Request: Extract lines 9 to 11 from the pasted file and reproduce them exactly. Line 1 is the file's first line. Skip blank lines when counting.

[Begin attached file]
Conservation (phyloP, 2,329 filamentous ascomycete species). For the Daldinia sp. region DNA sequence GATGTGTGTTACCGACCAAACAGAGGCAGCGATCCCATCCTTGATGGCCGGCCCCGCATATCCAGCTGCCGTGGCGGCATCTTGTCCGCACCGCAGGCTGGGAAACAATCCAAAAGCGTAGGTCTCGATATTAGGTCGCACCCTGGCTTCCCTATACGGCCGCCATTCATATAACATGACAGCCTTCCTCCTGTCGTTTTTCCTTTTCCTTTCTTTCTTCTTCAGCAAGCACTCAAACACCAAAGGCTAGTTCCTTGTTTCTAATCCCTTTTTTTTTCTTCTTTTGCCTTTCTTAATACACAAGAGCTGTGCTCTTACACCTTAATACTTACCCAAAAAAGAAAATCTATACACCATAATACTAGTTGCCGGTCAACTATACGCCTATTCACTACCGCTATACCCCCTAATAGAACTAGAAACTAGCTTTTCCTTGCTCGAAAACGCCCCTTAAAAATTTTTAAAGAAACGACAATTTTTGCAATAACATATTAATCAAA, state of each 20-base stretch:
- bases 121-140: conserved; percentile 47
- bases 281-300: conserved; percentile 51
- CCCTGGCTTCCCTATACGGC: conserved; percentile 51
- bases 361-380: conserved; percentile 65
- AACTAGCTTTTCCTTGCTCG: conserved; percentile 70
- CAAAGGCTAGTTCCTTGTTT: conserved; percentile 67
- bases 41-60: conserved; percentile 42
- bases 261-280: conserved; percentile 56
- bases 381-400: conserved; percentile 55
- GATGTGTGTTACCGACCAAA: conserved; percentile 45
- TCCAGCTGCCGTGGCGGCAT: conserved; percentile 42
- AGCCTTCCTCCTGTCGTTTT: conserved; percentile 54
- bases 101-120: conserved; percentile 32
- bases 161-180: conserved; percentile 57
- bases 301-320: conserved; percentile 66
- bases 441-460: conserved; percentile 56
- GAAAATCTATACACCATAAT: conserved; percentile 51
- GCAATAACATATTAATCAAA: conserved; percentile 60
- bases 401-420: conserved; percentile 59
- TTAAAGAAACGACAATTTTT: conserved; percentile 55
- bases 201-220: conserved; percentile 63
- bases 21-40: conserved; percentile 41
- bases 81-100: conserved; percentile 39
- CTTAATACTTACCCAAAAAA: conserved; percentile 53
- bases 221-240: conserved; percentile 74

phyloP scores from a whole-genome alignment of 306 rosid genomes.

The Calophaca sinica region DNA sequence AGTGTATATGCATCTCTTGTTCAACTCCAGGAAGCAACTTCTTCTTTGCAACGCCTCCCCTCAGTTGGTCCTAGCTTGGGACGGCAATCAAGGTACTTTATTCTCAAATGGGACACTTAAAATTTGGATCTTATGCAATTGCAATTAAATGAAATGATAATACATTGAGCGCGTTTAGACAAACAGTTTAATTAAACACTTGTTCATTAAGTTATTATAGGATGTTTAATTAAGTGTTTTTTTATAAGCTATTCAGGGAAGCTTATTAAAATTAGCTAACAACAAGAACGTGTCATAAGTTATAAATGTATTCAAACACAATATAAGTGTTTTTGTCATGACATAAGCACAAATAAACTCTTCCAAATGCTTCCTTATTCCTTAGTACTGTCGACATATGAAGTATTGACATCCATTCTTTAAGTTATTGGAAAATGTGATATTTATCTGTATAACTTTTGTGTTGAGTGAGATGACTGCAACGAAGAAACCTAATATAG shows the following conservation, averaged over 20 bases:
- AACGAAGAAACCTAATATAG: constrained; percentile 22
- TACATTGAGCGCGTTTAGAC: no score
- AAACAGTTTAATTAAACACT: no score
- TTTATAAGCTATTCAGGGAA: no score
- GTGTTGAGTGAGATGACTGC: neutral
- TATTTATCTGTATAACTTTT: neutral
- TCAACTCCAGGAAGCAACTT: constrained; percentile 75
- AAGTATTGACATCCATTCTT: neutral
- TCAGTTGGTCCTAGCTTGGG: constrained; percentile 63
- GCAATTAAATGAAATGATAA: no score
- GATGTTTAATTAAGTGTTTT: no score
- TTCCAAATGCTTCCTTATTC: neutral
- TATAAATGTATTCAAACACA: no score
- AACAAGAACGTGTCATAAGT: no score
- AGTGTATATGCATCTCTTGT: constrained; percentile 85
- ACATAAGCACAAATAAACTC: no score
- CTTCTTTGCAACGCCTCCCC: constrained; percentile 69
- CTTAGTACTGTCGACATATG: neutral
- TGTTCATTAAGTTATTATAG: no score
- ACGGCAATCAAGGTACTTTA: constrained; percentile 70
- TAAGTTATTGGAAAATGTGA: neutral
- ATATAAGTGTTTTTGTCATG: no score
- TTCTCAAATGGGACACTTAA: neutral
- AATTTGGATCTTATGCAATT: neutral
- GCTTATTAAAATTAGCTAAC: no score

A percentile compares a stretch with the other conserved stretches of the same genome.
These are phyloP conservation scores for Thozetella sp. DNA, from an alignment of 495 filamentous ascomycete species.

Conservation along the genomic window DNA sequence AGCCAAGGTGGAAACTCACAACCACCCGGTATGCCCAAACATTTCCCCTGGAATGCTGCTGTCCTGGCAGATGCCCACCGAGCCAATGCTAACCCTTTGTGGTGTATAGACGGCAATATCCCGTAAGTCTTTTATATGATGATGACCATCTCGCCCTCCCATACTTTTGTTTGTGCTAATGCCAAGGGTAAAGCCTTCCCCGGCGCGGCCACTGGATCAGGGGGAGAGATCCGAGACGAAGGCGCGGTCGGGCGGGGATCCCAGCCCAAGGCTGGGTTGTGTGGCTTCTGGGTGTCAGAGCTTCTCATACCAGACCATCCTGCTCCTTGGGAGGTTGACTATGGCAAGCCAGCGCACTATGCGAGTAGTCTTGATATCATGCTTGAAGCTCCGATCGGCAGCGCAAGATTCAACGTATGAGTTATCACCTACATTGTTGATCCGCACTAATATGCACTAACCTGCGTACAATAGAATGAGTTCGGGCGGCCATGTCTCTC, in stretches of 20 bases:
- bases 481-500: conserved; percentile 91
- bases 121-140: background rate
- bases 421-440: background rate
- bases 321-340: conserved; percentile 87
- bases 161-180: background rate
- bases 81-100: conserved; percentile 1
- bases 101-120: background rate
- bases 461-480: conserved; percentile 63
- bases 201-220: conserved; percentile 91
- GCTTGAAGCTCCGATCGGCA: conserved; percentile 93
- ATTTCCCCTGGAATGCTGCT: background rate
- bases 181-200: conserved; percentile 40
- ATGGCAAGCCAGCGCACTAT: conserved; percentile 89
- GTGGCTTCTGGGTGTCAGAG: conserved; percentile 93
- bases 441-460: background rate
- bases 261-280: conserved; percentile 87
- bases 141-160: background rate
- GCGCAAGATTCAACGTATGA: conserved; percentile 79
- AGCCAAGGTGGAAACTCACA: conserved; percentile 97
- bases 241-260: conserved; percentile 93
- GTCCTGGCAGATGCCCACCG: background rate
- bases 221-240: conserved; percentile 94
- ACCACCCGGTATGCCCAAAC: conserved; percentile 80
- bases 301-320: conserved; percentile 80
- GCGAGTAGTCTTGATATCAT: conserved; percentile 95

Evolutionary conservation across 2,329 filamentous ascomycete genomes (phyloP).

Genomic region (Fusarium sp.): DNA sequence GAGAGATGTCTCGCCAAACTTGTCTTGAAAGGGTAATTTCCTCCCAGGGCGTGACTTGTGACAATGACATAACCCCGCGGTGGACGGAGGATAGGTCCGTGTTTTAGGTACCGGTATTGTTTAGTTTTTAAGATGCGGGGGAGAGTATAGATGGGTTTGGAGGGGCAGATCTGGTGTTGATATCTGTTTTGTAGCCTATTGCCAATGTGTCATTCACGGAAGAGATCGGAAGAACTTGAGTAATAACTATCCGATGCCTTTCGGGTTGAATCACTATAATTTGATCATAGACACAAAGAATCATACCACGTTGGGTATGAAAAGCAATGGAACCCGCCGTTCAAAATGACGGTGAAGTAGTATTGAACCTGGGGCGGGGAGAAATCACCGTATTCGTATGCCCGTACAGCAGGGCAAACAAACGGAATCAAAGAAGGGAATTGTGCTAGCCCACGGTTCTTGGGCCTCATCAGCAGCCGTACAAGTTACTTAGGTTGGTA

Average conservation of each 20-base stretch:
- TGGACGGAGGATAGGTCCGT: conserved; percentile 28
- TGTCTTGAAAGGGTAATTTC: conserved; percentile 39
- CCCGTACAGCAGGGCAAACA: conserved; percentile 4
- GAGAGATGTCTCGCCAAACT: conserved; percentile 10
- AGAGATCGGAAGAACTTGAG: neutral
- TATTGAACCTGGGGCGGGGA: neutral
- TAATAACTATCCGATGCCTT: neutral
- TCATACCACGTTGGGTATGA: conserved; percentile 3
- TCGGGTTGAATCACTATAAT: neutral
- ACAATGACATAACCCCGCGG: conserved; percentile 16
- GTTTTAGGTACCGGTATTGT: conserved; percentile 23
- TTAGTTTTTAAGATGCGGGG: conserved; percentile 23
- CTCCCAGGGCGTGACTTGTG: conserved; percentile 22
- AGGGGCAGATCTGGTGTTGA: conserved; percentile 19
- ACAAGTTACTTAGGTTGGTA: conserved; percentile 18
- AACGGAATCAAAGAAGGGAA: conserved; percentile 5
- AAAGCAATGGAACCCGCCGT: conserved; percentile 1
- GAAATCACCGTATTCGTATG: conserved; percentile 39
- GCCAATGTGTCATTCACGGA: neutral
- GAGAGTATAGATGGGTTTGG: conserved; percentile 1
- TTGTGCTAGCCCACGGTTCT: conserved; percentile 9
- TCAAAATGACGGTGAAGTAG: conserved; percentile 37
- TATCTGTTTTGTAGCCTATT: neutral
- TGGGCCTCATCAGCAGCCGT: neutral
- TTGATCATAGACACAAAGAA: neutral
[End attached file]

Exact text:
- bases 261-280: conserved; percentile 56
- bases 381-400: conserved; percentile 55
- GATGTGTGTTACCGACCAAA: conserved; percentile 45